From the Editor's Desk: Community and camaraderie in the digital age

Google Meet is ready for you
Google Meet is ready for you (Image credit: Ara Wagoner / Android Central)

I've always been something of a drifter, flitting from one group to another, from one place to another without very much attachment, in both my digital life and my IRL connections. It's hard to put in the effort when you lack a connection, and I can count on one hand the places I've ever truly felt a sense of belonging: the bar I sang karaoke at in Waco, the lounge at the college TV station when I was in college, Walt Disney World, and Google+.


Source: Ara Wagoner / Android Central Google+ and the 2013 Moto X, two things I miss dearly (Image credit: Source: Ara Wagoner / Android Central)

Make all the jokes you want about Google's "failed" social network, but Google+ will forever hold a special place in my heart. Not only was Google+ the first social platform I actively reached out to others on, the first digital space where I actually built friendships outside school or work, but Google+ was where I was noticed and hired for Android Central. It was where I honed my voice and where I gained technological perspectives I never could IRL.

Even beyond the tech circles and communities, Google+ was where I met so many incredible people from around the world. I met folks from the Philippines and India, from across Europe and North America, and each one had their own passions. The gardening communities were full of bounty (and bug control solutions); the crafting circles made me want to break out the crochet needles, and don't get me started on the food!


Source: Android Central (Image credit: Source: Android Central)

Google+ has been dead for over a year, but you wouldn't know it on Friday night. Derek Ross put out the call to G+ alums and much like G+ itself, it was an intimate Hangouts Meet that went long into the night with folks and made me laugh harder than I have in months.

While I'd only met maybe half the participants beforehand, that didn't stop any of us from getting into deep conversations about philosophy, human nature, and liquor. It was a night of nostalgia and nerdiness that felt utterly comfortable, and in a year where chaos slaps us in the face every day, it was more cathartic than an afternoon in the Magic Kingdom. (It also made me miss BABBQ more than ever, since that's where I'd get to hug all the nerds I met on G+.)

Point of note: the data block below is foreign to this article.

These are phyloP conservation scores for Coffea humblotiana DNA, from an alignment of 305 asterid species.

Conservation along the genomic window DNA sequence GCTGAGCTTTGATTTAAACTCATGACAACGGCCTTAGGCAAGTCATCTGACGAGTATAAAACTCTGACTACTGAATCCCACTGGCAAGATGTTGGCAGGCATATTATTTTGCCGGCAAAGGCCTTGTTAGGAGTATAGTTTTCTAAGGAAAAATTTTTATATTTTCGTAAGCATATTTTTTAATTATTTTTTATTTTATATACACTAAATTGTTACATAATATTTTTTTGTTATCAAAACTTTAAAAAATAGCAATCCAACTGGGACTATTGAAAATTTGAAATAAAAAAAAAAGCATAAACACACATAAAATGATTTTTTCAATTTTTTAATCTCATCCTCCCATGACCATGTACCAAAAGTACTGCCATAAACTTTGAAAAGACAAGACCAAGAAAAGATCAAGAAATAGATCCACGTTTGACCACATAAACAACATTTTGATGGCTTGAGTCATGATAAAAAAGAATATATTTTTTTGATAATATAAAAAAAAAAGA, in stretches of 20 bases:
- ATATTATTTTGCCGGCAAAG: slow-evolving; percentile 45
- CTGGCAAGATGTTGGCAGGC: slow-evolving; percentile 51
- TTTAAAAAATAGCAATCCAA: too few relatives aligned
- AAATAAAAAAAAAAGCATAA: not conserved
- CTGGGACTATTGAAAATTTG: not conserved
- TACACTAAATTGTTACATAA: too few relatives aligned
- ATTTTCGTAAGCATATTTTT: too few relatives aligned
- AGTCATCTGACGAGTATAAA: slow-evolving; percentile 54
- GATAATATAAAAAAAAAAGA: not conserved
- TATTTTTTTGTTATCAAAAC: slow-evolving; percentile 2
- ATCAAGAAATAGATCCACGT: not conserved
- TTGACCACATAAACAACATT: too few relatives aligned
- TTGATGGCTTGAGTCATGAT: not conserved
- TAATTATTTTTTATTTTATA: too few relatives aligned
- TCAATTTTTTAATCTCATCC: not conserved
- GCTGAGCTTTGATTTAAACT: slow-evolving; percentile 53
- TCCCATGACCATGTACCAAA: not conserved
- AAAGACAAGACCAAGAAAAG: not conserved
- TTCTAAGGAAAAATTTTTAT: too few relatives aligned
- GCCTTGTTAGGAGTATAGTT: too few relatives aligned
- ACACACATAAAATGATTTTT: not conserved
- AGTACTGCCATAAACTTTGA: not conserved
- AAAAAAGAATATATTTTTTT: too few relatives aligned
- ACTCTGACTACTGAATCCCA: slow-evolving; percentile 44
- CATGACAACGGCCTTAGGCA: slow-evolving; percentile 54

Even though we've all moved on to different networks, different jobs, different places, we could still come together just as easily as we could years ago. Getting into these Hangouts and happy hours feels like walking to the bar on karaoke night, and I need to do them more often. Especially since I have absolutely no idea the next time I'll be able to safely walk into a bar and sing on karaoke night.

Google Pixel 4a

Source: Ara Wagoner / Android Central (Image credit: Source: Ara Wagoner / Android Central)

Around the Android world:

  • I've been on the Android 11 Beta for Pixel 4a since it came out on the 25th and I was one of the unlucky few to get the Wi-Fi bug. This is why even if Betas are usually fine, you should only do them if you don't mind either factory resetting the phone should something go wrong.
  • Other than the beta bug, I am still very much loving the Pixel 4a, and while I get that people will always lust after the newer, fancier phone, the only things I find myself missing are wireless charging and a waterproof rating (because I live in Florida and rain storms can pop up very, very fast).
  • The OnePlus Clover is an interesting budget phone, but I think it's going to get lost in the $200 price bracket amid a sea of Motorolas and Samsungs.
  • The Chromebook shortage has gotten ridiculously bad in the last three weeks and it's going to take months for supply to start catching up to the overwhelming demand we've seen this year. Which is a shame because there were some really great Chromebooks that debuted this summer at excellent price points, but they sell out the instant
  • My 2015 NVIDIA Shield once again reaffirmed its status as the longest-supported Android device this week, and I still love mine and use it every single day.
  • The Surface Duo looks very interesting but I'm still more interested in foldables like the Galaxy Z Flip 2 that will fit in my small pockets better.

Big Android BBQ mug

Source: Ara Wagoner / Android Central (Image credit: Source: Ara Wagoner / Android Central)

Now it's back to Disney music, decade-old anime — I've rewatched most of my recent favorites so I'm digging back through FUNimation's catalog now — and trying not to think about what else 2020 can take from us in the next four months.

Ara Wagoner

Ara Wagoner was a staff writer at Android Central. She themes phones and pokes YouTube Music with a stick. When she's not writing about cases, Chromebooks, or customization, she's wandering around Walt Disney World. If you see her without headphones, RUN. You can follow her on Twitter at @arawagco.